In fact, the very first section of the novel Home Fire sets apace the question of citizenship as Isma is seen   enduring an airport interrogation at Heathrow, en route to Massachusetts, where she will pursue her Ph.D. It is in her homeland, London, not an airport in America where she is taken in for secondary interrogation. Despite the fact that she has no criminal conviction, she has to face interrogation for nearly two hours even when that amounts to her missing the flight. She’s  having to answer questions on “Shias, homosexuals, the invasion of Iraq, Israel, suicide bombers, dating websites”(5)  and most crucially, a question like, “Do you consider yourself British?’ to which she replies, “I am British...I’ve lived here all my life”. She meant there was no other country of which she could feel herself a part (5).  
Isma’s cousin in Karachi is also seen excoriating his cousin Aneeka, of British nationality:
[D]id you or your bhenchod brother stop to think about those of us with passports that look like toilet paper to the rest of the world, who spend their whole lives being so careful we don’t give anyone a reason to reject our visa applications. Don’t stand next to this guy, don’t follow that guy on Twitter, don’t download that Noam Chomsky book. (209)
As has been rightly expressed, Muslims around the world in liberal democracies seem to have got used to different kinds of surveillance so much so that the writer a British Muslim of Pakistani descent, very openly claims that she did not have to do any research for such incidents in the plot like the interrogation officer ‘examining her browser history’ (6), at Heathrow airport.  So, the text bears a joke about the unique considerations of GWM “googling while Muslim” (65). For the Pasha siblings  such subjection to scepticism, suspicion, doubt seem to be a way of life owing to their father’s ‘jihadi’ linkage.
All these in a way also echo the writer’s very cautious moves while researching for material about ISIS in Raqqah for Home Fire, very much aware of the element of surveillance prevalent in liberal democracies. Despite her claim to fame as a writer and a novelist, Shamsie says that she was almost prepared for her defence just in case she encounters anyone asking her as to why she was interested in these matters. So Aneeka expresses before  Eamonn “...that among the things this country will let you achieve if you’re Muslim is torture, rendition, detention without trial, airport interrogation, spies in your mosques, teachers reporting your children to the authorities for wanting a world without British injustice... (90-1)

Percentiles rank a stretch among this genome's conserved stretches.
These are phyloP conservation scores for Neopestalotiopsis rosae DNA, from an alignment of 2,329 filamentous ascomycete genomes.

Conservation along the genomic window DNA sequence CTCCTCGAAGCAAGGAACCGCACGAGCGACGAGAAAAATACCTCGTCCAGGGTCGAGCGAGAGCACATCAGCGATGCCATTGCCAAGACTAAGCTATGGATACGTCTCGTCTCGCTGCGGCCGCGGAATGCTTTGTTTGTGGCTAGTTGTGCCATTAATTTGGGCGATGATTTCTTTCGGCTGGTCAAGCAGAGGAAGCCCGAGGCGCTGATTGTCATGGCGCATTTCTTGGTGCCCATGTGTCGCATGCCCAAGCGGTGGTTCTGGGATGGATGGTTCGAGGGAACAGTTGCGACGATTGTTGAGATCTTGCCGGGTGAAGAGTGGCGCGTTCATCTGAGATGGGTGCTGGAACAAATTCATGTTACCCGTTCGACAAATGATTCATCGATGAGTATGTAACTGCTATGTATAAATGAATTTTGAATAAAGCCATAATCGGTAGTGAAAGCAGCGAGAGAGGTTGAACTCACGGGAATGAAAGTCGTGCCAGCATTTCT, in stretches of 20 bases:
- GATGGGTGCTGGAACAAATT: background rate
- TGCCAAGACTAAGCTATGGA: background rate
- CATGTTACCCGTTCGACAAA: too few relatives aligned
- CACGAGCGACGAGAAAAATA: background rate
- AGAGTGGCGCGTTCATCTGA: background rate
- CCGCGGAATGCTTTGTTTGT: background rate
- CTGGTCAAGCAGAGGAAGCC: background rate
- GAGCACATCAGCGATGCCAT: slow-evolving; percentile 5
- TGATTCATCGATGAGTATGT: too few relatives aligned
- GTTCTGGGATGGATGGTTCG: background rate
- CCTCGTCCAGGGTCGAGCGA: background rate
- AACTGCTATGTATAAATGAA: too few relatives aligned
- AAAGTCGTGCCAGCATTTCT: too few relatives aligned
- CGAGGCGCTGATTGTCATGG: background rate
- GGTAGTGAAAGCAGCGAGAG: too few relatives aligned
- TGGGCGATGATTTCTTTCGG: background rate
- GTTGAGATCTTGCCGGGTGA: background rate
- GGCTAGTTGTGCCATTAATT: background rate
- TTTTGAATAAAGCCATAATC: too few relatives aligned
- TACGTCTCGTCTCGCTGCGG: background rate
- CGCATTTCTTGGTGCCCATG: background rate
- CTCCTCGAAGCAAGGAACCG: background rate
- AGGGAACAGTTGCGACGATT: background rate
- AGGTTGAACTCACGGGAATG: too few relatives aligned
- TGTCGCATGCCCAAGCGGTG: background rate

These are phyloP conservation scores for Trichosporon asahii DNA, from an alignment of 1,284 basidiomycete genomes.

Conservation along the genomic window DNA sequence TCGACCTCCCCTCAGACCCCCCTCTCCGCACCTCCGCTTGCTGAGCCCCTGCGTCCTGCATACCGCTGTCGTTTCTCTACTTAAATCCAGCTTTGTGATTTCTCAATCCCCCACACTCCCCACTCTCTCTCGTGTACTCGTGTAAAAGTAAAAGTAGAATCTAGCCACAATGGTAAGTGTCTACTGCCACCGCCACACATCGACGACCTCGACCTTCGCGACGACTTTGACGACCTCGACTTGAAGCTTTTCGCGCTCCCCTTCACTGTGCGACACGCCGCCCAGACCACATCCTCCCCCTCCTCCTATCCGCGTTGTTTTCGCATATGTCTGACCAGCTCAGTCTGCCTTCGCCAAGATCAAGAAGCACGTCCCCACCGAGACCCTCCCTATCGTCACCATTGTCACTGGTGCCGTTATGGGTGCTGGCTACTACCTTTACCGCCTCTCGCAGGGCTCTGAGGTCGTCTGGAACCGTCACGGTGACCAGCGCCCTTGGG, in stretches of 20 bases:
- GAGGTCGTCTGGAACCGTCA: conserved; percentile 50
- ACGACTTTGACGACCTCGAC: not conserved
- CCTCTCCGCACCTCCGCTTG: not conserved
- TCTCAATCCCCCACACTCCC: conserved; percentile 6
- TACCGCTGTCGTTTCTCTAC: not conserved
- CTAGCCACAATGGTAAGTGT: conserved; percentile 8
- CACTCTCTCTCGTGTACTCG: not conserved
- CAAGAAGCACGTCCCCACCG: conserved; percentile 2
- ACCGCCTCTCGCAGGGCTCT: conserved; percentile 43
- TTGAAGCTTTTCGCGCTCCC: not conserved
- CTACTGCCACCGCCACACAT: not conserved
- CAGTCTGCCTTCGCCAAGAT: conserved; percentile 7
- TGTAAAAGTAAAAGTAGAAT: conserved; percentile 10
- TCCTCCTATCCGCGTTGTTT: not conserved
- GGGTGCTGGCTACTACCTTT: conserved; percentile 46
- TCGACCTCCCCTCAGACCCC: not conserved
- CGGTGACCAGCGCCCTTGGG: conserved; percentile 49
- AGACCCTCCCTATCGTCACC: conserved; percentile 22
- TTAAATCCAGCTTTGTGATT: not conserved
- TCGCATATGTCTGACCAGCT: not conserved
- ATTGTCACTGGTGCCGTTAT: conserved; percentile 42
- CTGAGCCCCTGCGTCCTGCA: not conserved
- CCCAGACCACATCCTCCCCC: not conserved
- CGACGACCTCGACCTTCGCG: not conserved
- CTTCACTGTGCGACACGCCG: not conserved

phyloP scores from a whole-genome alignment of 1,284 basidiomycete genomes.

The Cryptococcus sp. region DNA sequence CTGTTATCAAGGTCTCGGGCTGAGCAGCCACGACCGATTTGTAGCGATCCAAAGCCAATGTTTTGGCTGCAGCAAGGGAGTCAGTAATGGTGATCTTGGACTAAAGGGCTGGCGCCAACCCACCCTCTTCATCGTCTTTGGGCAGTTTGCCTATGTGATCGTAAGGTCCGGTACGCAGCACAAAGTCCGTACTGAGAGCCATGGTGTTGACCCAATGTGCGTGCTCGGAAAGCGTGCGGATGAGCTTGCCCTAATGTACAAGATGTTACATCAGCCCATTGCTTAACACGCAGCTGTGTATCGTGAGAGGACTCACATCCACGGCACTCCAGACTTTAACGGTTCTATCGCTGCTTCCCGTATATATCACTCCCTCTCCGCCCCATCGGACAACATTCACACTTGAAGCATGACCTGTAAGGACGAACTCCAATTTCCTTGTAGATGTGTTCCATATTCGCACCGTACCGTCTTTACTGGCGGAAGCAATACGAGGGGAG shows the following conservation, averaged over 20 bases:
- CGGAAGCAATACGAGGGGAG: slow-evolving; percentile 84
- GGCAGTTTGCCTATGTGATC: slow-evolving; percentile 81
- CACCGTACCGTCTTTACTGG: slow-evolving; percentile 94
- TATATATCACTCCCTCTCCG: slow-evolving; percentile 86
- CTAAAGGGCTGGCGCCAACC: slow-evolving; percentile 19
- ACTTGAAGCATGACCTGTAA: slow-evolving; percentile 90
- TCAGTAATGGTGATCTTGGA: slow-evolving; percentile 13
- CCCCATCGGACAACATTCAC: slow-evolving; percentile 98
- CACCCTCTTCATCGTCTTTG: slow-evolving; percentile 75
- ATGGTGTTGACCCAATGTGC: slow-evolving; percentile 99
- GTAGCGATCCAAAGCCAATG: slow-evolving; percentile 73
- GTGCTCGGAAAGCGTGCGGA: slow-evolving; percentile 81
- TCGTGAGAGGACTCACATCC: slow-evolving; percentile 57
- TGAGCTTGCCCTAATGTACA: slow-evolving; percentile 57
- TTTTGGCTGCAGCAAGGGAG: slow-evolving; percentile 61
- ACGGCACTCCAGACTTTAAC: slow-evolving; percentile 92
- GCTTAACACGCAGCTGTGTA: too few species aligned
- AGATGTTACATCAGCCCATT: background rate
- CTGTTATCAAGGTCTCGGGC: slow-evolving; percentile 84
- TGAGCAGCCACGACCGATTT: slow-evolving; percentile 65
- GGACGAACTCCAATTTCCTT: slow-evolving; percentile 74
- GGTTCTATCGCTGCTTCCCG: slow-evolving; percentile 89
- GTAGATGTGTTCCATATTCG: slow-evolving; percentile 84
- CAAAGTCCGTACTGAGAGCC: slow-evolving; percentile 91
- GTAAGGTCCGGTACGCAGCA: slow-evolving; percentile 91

But at the same time the novel seems to be urging upon the need to explore the strategies  which the ISIS employs to  is draw young mostly teenage boys like the nineteen year old Parvaiz  into such extreme radicalisation. It is mentioned at one point that the young Parvaiz, “who had begun to idolise thee father who fought with Britain’s enemies” (201).Farooq in fact, plays on the young Parvaiz’s yearning for his father and narrates to him stories about “the great warrior Abu Parvaiz...Superhero” (125), stories which were narrated by “Ahmed from the fabric shop. It was Ahmed, “who had convinced Parvaiz’s father to come along with him to Bosnia in 1995(134-5)”. Going to the war front is somehow linked with manliness and is identified with the process of a young boy’s maturity into ‘manhood’ the manhood which deems itself superior to women. So as history recoils itself Parvaiz, flees to join the media arm of the Islamic State in Raqqa, Syria. Adil Pasha, aka Abu Parvaiz, was a jihadi, in the 1990s, a time when the word didn’t have the kind of weight and resonance it has now. But, it goes back to why a British Muslim or an American Muslim of Parvaiz’s age feels at odds with the state. Because there is this other history of Guantenamo, of the gory tales and visuals  of ‘Bagram abuse’(140), which makes Parvaiz “feel the wrongness of it all, the falseness of his life” (149).